“Somewhere in the gray wood by the river is the huntsman and in the brooming corn and in the castellated press of cities. His work lies all wheres and his hounds tire not. I have seen them in a dream, slaverous and wild and their eyes crazed with ravening for souls in this world. Fly them.” –Suttree, C.M.
The story of an underachieving southerner, set upon the Tennessee River in Knoxville , Suttree is absolutely packed with the poetically descriptive style that McCarthy fans are so familiar with. The novel takes place on a street level amongst the shanties, speakeasies and flophouses of skid row that will remind some of Bukowski. The man, Suttree, lives in a world of his own rendering, befriended by tramps and hustlers, prostitutes and swindlers that paint a stark portrait of a Post-war urban Midsouth. Suttree the character may not carry around the same fire in his gut as a Henry Chinanski, but they are both stalked by demons and both give the sense of men outside of their surroundings, larger than their predicaments.
Although considered a dark comedy of sorts, the archetypal gore and violent imagery that is part of what defines McCarthy is present, even if in less quantity than his other novels, and the minor characters coalesce from dark and polluted depths to become defined by a sense of familiarity that leaves you knowing them and suspicious of cruel intentions.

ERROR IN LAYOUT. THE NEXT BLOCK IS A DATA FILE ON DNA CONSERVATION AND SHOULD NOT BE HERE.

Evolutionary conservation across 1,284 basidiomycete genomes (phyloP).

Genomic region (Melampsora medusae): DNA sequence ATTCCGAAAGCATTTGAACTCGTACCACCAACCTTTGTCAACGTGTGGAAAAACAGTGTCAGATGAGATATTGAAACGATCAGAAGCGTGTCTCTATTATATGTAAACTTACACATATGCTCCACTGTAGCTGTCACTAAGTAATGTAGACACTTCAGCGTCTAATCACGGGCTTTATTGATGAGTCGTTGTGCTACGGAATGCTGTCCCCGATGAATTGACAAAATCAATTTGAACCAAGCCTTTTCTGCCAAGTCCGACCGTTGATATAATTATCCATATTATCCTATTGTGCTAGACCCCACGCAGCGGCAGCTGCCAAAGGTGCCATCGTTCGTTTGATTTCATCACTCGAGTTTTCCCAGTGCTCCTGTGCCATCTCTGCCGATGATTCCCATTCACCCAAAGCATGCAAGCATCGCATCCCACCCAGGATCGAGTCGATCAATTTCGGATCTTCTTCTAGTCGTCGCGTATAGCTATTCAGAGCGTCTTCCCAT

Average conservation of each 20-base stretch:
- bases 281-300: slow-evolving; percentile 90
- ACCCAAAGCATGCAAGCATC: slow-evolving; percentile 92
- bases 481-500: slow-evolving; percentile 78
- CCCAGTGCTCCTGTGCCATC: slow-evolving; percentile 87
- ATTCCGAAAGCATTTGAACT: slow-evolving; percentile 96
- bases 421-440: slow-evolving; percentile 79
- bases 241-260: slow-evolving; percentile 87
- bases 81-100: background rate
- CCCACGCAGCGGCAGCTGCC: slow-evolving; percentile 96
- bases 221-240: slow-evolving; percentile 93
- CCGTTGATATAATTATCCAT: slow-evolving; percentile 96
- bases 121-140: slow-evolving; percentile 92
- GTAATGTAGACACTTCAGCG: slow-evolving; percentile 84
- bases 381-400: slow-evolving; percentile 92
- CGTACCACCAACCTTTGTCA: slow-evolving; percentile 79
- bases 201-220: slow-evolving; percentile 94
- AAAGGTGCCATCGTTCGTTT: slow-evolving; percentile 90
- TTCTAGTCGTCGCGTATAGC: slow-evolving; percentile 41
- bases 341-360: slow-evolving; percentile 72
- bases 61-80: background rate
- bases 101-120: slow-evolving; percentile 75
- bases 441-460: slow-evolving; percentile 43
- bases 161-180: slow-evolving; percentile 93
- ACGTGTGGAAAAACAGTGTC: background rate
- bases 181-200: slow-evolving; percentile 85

His first major novel to be published, it is thick and deep with literary prowess. In fact, at times it seems that Mr. McCarthy’s first opportunity to flex his prosaic muscle leaves the reader almost cluttered in an artist’s pent thoughts. So keep a college level, or above, dictionary handy when you read this one. Seriously, the guy plays with words like a puppy plays with slippers. He chews them up and spits them out in new self-construed forms and conjugates them to satisfy his will alone.
McCarthy’s is a world of giants and trolls, a haunting echo of ours, hidden under bridges and in dank holes where monsters of the soul do roam and slaverous hounds do pester. Learn them.